“In designing a new macroeconomic framework for a new world”, he stated, “the pendulum will swing—at least a little—from the market to the state.”
In a speech entitled “Global Challenges, Global Solutions” at George Washington University in Washington, D.C. today, Mr. Dominique Strauss-Kahn, Managing Director of the International Monetary Fund (IMF), called for a new approach to economic policymaking in the wake of the recent global crisis. He singled out three areas for improvement: a new approach to macroeconomic and financial sector policies, a new approach to social cohesion, and a new approach to cooperation and multilateralism.
Discussing the current economic situation, Mr. Strauss-Kahn noted that the global recovery is unbalanced both between and within countries, and the global outlook is still beset by uncertainty. He pointed in particular to the Middle East, noting that it is going through an “historic transformation” as “citizens are seeking greater freedom, and a fairer distribution of economic opportunities and resources”. The immediate challenge for the Middle East, he stated, was “to preserve social cohesion without undermining macroeconomic stability”.
Turning to global macroeconomic policies, Mr. Strauss-Kahn argued that policy must go beyond price stability, and look to financial stability, incorporating macro-prudential tools. The crisis has showed the value of fiscal policy, which had been the “neglected child” of the policy toolkit. Mr. Strauss-Kahn also called for more progress with financial sector reform, including across borders, and called for a financial activities tax.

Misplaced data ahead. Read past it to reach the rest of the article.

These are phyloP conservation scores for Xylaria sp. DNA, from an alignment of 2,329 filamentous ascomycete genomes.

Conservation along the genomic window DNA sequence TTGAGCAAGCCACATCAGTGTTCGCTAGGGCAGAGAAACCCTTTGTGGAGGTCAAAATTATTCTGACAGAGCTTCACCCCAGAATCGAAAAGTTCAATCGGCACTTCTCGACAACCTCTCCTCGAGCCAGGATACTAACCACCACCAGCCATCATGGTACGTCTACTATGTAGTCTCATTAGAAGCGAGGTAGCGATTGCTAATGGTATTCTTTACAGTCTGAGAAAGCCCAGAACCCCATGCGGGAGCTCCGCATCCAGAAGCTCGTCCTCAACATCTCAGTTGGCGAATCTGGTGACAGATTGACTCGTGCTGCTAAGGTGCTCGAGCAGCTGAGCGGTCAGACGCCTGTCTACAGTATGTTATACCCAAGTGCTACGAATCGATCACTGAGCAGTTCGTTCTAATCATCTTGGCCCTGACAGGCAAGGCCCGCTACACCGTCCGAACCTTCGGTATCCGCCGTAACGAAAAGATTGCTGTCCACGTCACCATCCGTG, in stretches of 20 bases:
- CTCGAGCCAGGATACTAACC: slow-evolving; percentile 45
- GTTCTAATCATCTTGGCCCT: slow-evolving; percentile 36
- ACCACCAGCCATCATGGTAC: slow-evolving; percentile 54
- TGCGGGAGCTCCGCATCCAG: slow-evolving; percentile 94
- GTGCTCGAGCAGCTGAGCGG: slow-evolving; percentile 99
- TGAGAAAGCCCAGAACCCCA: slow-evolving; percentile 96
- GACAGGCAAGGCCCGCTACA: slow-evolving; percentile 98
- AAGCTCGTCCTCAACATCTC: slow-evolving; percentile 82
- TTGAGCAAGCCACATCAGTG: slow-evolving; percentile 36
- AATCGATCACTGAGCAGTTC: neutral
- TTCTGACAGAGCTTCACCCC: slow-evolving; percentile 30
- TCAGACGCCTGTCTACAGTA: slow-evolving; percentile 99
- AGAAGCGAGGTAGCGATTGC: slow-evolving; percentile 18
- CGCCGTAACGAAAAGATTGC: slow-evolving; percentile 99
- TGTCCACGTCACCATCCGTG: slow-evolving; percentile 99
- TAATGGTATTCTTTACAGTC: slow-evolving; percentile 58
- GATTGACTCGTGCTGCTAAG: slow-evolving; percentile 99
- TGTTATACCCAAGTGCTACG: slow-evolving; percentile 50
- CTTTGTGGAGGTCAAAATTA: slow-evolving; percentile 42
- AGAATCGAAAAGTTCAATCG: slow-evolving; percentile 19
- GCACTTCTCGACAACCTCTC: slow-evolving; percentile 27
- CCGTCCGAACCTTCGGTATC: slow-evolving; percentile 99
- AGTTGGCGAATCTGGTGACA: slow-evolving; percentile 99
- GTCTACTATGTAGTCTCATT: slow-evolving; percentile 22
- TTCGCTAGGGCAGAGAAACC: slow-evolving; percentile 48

“In designing a new macroeconomic framework for a new world”, he stated, “the pendulum will swing—at least a little—from the market to the state, and from the relatively simple to the relatively more complex”.
Mr. Strauss-Kahn called for policymakers to pay more attention to inequality and social cohesion. “The lethal cocktail of prolonged high unemployment and high inequality can strain social cohesion and political stability, which in turn affects macroeconomic stability.” He suggested that inequality, which was a factor in the Middle East, might also have been among the root causes of the global crisis, and that sustainable global growth is associated with more equal income distribution.
“We need a new form of globalization, a fairer form of globalization, a globalization with a more human face”, he said. “The benefits of growth must be broadly shared, not just captured by a privileged few. While the market must stay center stage, the invisible hand must not become the invisible fist”.
Mr. Strauss-Kahn stressed the virtues of enhanced cooperation and multilateralism in the post-crisis world, noting that “the great challenges of today all require a collective solution”. He cautioned countries against using currencies or trade restrictions for short-term gain.
“In such a world, multilateral institutions—as forums of global cooperation—will become even more important. But they must stay relevant. They must adapt to the new globalization,” Mr. Strauss-Kahn stated. He pointed out that the IMF is striving to better understand the complex interconnections running through the global economy and to strengthen its ability to prevent crises, not only manage them. But this requires legitimacy, he noted, making the recent IMF governance reforms particularly important.